CD of the week
GEORGE FRIDERIC HANDEL 1685–1759
1-4. Harpsichord Suite No. 2 in F major, HWV427
5-9. Harpsichord Suite No. 4 in E minor, HWV429
10-13. Harpsichord Suite No. 5 in E major, HWV430
14-17. Harpsichord Suite No. 6 in F-sharp minor, HWV431
18. Chaconne in G major, HWV435
WILLIAM BABELL c.1690–1723
19-25. The Most Celebrated Lessons: Suit[e] No. 1 [Rinaldo]
Erin Helyard harpsichord
Erin Helyard – Handel: Great Suites
Erin Helyard – acclaimed internationally as a leading light in the new generation of baroque music specialists – presents his debut solo album, surveying the keyboard works of George Frideric Handel.
Acclaimed as “Australia’s most engaging soloist” by Limelight Magazine, Helyard is a virtuosic and expressive performer as well as a dedicated scholar of historically informed performance practice. This album was recorded shortly before Helyard was awarded the 2017 Helpmann Award for Best Music Direction, for Handel’s opera Saul, the latest in a long line of accolades for his work.
Whilst Handel is celebrated mostly for his oratorios and operas (such as Saul), in his lifetime he was also known as a brilliant harpsichordist. His music for the instrument – surprisingly little of which survives – is full of virtuosity, dynamism, and supreme lyrical colour.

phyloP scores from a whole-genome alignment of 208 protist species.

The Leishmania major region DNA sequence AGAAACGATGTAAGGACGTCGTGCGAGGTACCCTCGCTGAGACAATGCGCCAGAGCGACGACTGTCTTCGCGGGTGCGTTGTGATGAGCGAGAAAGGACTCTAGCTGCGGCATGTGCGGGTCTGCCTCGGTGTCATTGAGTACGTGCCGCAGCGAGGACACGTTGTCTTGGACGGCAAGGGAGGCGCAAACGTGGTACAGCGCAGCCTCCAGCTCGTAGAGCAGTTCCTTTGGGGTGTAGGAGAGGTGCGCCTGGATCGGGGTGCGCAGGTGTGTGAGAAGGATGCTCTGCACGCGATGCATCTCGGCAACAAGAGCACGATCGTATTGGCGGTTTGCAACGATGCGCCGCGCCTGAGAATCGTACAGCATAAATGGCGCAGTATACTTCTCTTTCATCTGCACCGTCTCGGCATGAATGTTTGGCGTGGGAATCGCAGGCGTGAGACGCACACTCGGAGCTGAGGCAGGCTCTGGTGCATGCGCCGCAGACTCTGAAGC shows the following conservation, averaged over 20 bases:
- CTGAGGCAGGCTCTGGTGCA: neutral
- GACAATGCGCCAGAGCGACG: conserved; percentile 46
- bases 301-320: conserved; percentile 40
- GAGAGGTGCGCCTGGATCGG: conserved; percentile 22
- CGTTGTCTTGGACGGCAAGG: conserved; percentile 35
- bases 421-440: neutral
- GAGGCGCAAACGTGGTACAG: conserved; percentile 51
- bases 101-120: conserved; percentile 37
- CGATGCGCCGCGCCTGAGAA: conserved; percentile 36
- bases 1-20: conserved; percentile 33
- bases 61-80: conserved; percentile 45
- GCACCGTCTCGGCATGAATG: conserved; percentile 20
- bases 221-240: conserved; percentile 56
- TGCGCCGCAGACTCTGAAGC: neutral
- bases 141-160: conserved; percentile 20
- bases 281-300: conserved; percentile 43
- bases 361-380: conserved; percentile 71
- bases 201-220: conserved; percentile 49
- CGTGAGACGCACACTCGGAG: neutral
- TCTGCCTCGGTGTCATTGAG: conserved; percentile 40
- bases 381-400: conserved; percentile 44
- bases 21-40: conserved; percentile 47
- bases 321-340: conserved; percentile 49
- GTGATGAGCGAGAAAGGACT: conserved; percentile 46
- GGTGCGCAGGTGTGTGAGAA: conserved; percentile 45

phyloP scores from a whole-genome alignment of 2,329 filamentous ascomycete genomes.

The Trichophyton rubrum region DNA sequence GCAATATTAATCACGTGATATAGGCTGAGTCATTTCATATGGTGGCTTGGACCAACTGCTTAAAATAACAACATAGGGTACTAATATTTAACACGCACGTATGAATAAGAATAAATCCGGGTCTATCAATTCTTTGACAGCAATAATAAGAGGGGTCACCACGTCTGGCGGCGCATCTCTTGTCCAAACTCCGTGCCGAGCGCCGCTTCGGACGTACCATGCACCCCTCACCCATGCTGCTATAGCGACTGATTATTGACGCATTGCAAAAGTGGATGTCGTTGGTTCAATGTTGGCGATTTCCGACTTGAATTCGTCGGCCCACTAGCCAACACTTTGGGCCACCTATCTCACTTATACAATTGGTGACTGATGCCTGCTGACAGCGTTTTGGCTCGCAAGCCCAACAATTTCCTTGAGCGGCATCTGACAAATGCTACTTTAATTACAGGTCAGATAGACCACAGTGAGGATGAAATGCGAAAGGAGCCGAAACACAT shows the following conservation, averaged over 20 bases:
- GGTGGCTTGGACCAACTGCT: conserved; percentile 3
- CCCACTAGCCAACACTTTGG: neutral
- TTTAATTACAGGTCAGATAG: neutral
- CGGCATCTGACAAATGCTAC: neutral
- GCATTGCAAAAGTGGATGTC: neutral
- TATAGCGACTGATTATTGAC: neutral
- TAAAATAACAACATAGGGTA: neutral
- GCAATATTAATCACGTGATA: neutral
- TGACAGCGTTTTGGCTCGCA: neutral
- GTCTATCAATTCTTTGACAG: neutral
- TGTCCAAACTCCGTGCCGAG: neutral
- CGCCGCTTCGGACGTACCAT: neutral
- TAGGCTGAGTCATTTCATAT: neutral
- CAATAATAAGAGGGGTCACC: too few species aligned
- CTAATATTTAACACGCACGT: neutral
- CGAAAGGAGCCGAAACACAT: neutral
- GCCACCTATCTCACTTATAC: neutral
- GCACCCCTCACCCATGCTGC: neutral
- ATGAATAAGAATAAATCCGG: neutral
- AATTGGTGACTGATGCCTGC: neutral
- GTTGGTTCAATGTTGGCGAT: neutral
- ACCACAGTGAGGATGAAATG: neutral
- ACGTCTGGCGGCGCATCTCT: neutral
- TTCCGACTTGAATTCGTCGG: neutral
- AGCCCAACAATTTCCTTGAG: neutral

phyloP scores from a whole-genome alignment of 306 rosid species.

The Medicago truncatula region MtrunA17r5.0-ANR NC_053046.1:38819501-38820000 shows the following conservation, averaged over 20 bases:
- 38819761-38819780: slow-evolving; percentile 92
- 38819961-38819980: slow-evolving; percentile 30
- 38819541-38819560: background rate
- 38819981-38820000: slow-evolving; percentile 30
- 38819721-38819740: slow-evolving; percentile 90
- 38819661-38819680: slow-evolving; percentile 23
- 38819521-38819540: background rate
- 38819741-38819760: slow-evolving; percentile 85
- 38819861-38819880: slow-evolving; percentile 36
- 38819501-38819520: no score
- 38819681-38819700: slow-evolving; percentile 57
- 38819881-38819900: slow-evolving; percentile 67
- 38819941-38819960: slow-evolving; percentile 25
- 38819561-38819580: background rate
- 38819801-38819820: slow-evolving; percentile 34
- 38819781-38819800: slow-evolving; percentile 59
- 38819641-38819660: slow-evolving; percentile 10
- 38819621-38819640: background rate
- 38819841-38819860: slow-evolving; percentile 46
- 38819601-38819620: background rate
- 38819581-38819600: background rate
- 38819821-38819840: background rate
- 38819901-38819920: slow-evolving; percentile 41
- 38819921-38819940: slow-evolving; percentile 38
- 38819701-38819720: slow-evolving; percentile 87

The Great Suites, as they have become known, were first published in 1720 when Handel was 35. Written over the preceding few years, they are remarkable for their eclectic and wide-ranging idioms: French-style overtures, Italian sonatas and arias, and the dance elements of the Franco-German keyboard suite. As Helyard puts it, “the suites give us the impression of a performer and composer who was highly sophisticated, well-travelled, open-minded, and cosmopolitan.“
The Chaconne which opens the disc is an example of a genre beloved of both music-masters and amateurs. The repetitive form allowed both technical and expressive skills to be showed off: Helyard plays from a 1730s score with handwritten ornamentation that demonstrates how musicians at the time would have risen to the challenge. The album closes with a set of variations on Handel’s opera arias by William Babell, a violinist and harpsichordist in George I’s private band. “Inventive, difficult, showy, and glittering, they are entirely reflective of the grandeur of opera under Handel at its most splendid.“
Helyard plays a harpsichord made by Jacob and Abraham Kirckman in London in 1773, one of very few instruments from the time that have survived unaltered from their original state. This harpsichord is particularly remarkable for its ‘machine stop’, allowing the player to produce diminuendo and crescendo effects without lifting his hands from the keys.